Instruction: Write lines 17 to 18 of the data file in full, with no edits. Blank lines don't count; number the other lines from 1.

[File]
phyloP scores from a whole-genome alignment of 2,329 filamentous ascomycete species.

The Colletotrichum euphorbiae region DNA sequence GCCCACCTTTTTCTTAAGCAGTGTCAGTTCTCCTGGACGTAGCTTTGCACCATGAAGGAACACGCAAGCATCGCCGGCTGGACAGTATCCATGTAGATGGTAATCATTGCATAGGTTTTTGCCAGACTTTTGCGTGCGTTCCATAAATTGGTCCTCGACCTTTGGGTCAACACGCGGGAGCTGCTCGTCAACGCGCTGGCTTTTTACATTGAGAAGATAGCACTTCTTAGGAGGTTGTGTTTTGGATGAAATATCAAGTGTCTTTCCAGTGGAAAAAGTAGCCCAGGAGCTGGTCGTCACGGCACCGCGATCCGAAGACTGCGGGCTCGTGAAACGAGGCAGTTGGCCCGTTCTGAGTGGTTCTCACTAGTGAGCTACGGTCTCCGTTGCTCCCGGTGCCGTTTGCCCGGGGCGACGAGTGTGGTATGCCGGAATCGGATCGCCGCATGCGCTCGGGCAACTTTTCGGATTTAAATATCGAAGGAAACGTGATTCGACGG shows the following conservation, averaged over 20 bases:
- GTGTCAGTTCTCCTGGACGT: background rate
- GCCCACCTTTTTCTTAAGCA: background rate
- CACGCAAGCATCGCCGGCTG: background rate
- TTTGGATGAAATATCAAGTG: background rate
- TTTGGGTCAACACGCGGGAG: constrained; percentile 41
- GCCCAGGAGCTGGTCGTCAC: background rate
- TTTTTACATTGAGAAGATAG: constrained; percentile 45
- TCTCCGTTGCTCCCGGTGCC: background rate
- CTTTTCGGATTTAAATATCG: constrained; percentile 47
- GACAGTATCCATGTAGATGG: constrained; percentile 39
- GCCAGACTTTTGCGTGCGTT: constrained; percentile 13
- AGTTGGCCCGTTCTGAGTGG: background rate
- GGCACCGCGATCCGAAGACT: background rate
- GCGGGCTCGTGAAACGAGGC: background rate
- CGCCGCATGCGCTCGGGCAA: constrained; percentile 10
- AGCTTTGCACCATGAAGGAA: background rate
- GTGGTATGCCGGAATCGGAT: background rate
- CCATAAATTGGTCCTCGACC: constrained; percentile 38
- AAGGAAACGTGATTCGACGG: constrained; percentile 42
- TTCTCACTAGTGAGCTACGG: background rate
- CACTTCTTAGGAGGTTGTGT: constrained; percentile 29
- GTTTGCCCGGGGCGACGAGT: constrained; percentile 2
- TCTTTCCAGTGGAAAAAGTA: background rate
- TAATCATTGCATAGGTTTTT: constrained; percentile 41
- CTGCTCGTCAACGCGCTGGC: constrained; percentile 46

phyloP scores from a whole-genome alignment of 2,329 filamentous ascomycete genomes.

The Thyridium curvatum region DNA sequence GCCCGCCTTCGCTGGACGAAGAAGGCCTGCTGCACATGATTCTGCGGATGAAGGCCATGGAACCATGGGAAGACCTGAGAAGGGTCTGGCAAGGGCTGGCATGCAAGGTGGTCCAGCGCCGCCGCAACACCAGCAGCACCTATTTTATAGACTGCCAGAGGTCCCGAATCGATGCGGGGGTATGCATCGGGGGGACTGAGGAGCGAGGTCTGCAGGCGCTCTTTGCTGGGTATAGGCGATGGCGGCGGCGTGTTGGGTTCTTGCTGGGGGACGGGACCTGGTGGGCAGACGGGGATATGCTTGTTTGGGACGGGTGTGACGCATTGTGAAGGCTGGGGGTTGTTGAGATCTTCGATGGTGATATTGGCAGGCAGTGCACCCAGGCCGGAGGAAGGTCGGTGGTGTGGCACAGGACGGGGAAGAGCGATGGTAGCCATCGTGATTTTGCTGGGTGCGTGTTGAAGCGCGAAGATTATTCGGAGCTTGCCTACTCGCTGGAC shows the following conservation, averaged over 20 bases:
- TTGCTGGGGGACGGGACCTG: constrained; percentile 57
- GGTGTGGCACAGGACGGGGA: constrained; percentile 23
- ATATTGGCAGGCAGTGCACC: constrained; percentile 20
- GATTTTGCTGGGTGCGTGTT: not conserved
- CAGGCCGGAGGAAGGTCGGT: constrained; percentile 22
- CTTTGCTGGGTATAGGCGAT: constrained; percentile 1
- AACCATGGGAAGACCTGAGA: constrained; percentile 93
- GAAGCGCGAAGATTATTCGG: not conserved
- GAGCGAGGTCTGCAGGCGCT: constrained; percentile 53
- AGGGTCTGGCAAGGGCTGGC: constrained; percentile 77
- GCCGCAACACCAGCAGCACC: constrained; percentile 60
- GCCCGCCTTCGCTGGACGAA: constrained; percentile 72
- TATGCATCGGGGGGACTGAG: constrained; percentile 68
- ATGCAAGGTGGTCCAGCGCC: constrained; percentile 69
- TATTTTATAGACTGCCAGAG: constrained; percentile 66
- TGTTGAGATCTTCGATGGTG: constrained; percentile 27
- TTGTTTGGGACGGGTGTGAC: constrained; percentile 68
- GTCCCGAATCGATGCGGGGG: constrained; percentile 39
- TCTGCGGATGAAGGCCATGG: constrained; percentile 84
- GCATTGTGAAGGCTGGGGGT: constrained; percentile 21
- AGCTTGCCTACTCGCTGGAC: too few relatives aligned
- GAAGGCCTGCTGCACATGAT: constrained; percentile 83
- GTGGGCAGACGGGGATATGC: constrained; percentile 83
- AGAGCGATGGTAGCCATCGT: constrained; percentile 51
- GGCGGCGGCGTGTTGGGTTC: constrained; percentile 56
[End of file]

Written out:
- CGCCGCATGCGCTCGGGCAA: constrained; percentile 10
- AGCTTTGCACCATGAAGGAA: background rate